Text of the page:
While the long-term maternal metabolic risk after GDM has long been well established, the long-term risks for the offspring are less well explored. Elegantly performed animal studies have demonstrated that offspring of mothers with GDM are at increased risk of GDM, diabetes, obesity, cardiovascular disease and structural hypothalamic changes [18, 19]. Furthermore, these animal studies have documented that normalisation of maternal blood glucose levels during pregnancy prevents these negative outcomes. While studies in adult offspring are limited, several human studies exist in children from different populations, involving a mix of different maternal diabetes types [2022]. The results of these studies are in line with the animal studies, the majority finding increased risk of diabetes and obesity in children exposed to maternal diabetes.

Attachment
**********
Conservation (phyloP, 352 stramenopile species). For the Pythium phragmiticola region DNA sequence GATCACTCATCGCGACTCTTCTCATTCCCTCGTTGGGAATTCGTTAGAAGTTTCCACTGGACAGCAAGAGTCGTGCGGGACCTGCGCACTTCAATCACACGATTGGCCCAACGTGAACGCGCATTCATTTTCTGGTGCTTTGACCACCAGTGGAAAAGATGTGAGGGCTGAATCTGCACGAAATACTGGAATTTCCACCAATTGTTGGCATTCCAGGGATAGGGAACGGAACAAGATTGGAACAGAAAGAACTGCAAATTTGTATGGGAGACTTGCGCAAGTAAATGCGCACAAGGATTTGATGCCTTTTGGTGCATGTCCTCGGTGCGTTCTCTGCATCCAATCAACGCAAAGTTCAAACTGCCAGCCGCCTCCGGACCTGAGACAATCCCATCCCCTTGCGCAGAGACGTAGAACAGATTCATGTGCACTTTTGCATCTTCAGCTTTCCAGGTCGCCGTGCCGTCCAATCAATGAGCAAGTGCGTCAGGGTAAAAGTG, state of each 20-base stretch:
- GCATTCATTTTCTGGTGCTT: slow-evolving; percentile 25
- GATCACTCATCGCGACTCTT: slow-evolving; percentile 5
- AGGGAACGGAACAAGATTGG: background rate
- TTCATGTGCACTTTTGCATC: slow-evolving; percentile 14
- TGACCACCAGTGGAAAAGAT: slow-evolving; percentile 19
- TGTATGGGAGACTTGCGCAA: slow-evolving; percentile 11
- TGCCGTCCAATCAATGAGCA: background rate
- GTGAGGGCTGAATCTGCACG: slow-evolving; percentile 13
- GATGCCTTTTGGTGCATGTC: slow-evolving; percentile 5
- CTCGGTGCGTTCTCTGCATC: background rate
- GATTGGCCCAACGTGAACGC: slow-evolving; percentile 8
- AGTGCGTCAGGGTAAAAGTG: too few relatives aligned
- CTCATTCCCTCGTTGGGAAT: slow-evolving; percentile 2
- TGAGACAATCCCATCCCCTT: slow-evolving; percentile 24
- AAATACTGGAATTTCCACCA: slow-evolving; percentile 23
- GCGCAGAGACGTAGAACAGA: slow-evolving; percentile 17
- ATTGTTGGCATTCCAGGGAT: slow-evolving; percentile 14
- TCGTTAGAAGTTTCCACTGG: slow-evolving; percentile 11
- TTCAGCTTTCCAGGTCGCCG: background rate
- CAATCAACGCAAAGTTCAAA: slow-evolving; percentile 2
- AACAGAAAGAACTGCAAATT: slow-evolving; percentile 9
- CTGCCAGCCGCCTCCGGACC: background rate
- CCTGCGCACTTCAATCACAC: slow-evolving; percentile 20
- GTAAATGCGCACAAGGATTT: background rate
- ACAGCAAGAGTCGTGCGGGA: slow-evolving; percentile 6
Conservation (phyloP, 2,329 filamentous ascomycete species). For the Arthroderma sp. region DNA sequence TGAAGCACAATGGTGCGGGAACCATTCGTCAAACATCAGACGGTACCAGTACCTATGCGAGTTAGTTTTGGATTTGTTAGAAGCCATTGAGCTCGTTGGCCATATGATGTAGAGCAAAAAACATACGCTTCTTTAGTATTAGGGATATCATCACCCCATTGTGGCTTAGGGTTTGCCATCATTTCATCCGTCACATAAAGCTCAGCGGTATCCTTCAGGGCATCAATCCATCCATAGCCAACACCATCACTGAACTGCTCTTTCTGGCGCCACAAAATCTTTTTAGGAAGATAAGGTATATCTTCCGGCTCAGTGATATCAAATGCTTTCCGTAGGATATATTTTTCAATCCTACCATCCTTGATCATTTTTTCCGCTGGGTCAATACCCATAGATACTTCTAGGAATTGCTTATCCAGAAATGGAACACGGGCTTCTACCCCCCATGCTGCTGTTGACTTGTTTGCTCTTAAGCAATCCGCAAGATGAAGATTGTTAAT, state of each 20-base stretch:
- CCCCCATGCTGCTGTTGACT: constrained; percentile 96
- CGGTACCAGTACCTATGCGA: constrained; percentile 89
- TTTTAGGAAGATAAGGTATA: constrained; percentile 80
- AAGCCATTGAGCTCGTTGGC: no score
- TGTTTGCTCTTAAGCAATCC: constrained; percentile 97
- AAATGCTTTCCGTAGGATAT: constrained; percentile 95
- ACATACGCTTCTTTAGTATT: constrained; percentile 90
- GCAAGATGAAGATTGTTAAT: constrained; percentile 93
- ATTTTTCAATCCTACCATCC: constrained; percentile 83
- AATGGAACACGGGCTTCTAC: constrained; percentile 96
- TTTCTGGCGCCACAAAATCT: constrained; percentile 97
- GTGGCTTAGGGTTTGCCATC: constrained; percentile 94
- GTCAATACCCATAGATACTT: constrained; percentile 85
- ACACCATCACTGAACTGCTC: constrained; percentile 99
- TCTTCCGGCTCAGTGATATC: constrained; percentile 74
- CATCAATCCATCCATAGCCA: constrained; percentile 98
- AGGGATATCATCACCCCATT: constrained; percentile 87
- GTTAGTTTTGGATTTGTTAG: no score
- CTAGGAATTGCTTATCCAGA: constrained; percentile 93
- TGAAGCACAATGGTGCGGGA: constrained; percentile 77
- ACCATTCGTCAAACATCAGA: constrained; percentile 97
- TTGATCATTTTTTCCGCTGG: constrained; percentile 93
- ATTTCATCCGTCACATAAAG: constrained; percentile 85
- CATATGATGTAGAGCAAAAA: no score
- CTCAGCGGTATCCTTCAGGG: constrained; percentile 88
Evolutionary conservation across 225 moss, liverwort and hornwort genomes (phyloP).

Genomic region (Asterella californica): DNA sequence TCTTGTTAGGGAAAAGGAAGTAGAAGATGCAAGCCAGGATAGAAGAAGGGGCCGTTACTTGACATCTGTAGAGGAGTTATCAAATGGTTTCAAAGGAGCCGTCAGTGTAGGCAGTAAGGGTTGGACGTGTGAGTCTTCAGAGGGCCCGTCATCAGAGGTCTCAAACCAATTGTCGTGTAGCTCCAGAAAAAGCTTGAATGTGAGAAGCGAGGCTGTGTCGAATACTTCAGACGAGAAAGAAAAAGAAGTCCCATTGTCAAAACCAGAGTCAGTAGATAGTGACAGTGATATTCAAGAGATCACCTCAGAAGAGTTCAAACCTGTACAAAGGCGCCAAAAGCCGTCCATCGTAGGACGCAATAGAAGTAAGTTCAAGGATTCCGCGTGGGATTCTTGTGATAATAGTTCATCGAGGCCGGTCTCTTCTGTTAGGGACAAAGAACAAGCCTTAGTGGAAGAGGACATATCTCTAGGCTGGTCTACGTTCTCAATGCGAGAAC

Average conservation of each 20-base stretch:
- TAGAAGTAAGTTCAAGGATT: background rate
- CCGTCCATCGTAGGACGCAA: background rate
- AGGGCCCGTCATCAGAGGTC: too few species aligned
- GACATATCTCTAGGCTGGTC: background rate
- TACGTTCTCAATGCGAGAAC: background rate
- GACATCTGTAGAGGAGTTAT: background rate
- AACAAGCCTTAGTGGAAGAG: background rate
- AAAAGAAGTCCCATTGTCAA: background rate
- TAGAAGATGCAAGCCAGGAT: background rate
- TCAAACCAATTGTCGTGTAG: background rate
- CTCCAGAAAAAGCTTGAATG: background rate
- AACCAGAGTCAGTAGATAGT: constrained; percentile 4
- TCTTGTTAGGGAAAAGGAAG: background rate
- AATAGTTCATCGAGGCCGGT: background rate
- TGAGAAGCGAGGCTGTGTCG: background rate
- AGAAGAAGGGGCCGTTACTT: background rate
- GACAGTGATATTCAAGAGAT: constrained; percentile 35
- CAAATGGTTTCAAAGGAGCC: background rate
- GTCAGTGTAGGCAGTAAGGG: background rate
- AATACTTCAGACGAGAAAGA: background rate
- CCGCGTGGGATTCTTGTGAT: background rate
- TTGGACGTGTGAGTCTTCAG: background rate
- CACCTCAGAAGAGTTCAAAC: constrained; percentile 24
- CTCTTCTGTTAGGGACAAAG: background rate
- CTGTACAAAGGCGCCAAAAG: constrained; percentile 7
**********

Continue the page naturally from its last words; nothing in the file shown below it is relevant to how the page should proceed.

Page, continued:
The following is an overview of our own follow-up studies of adult offspring of women with GDM. Offspring of women with GDM (O-GDM), type 1 diabetes (O-T1DM) and from the background population (O-BP) were followed until age 18–27 years [23, 24]. Prediabetes/diabetes was present in 21% of O-GDM and 11% of O-T1DM compared with 4% of O-BP. When adjusted for confounders, the risk of prediabetes/diabetes in O-GDM was eight times that in O-BP. In O-T1DM, who have a different genetic background with respect to risk of type 2 diabetes, the risk of prediabetes/diabetes was four times that in O-BP, with a positive association with maternal glucose levels in late pregnancy. The risk of developing the metabolic syndrome in O-T1DM and O-GDM was two and four times that in O-BP, respectively, and in O-GDM the risk increased with increasing maternal glucose levels as assessed by OGTT during pregnancy [24]. Finally, the risk of being overweight during adulthood was two times that in O-BP for both O-GDM and O-T1DM. These findings are in line with a direct effect of maternal hyperglycaemia, in combination with other factors, on the risk of offspring developing diabetes, overweight and the metabolic syndrome. However, the specific underlying pathogenic mechanisms are unknown.